Why didn’t you tell us so, they cry, rather than simply slating us online? We would have done something about it, they say. To illustrate the emotional damage the site has caused, one B&B owner went as far as to say that she had ‘considered paying for a hacker to destroy the website’ because it had turned her childhood dream into a nightmare.

I cannot honestly say I don’t have sympathy for these struggling independent businesses. However, they are missing a fundamental point: the reviews websites are merely a reflection of the increasingly high standard modern consumers have come to expect from anyone that seeks to take their hard earned money from them. We all laughed when watching Fawty Towers, but who among us would actually be happy to pay to stay there?

Over the years, consumers have become increasingly conscious of their collective power and rights, while social media has enabled individuals to have influence beyond their immediate network.  This rise in citizen journalist has forced businesses to re-examine how they obtain and manage customer feedback.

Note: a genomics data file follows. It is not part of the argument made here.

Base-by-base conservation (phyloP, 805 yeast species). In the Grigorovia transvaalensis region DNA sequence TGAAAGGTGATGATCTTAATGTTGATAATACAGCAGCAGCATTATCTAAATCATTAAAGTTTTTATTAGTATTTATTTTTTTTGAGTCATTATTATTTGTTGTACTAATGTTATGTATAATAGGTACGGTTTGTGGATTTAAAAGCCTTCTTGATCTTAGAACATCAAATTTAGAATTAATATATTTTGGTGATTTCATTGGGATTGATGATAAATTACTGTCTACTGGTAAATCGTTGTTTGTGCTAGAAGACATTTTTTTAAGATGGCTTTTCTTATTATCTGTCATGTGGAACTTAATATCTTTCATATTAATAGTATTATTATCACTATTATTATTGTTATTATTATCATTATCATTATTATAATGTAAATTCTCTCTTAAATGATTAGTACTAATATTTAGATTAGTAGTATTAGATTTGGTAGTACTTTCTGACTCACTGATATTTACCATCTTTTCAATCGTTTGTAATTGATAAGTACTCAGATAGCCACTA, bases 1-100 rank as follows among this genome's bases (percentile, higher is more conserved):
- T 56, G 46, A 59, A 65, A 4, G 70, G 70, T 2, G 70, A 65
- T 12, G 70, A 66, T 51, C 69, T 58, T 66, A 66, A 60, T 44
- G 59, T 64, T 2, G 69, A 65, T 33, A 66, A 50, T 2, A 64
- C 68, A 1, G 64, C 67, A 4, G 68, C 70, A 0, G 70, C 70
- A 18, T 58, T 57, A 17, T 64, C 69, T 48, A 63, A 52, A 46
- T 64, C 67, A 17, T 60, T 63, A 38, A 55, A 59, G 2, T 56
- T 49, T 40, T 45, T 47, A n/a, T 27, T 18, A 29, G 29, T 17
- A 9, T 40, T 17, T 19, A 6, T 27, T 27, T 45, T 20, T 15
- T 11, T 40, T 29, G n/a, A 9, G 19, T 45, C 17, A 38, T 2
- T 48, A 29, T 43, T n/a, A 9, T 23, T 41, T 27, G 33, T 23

Rather than blaming the reviews website for mis-management and accusing the critics of being cowards hiding behind computer screens; businesses, large and small, must learn fast. Not only on how to deal with customer complaints online, but also how to turn each crisis into an opportunity, using feedback to inform business strategy and action changes. After all, we know that customer satisfaction and advocacy tends to increase when a complaint is cordially addressed, compared with when there is no complaint at all. Managing customer feedback, and thus business reputation, is no longer a communication tool, but a business imperative.

Friday, 4 November 2011

Friends in high places: the paradoxical relationship between business and government

Charles Pitt, Account manager, ReputationInc

The relationship between business and government is paradoxical. At one level government pontificates on how businesses operate and regulates their working practices – posing as our doughty defender against the unacceptable face of capitalism. At another, government is dependent on business to drive economic growth and raise tax revenue. And government is a customer – buying huge chunks of expertise to deliver its agenda whether that’s rolling out smart-meters or getting people off benefits and into work. Telling someone how to do their job, relying on them to do it for one’s income and buying stuff from them all at once does not make for clear cut roles and responsibilities.

Politicians and big business are widely distrusted so it is unsurprising that businesses invest more and more of their external relations function in getting those relationships right -- both for their reputation as well as for their profit margin.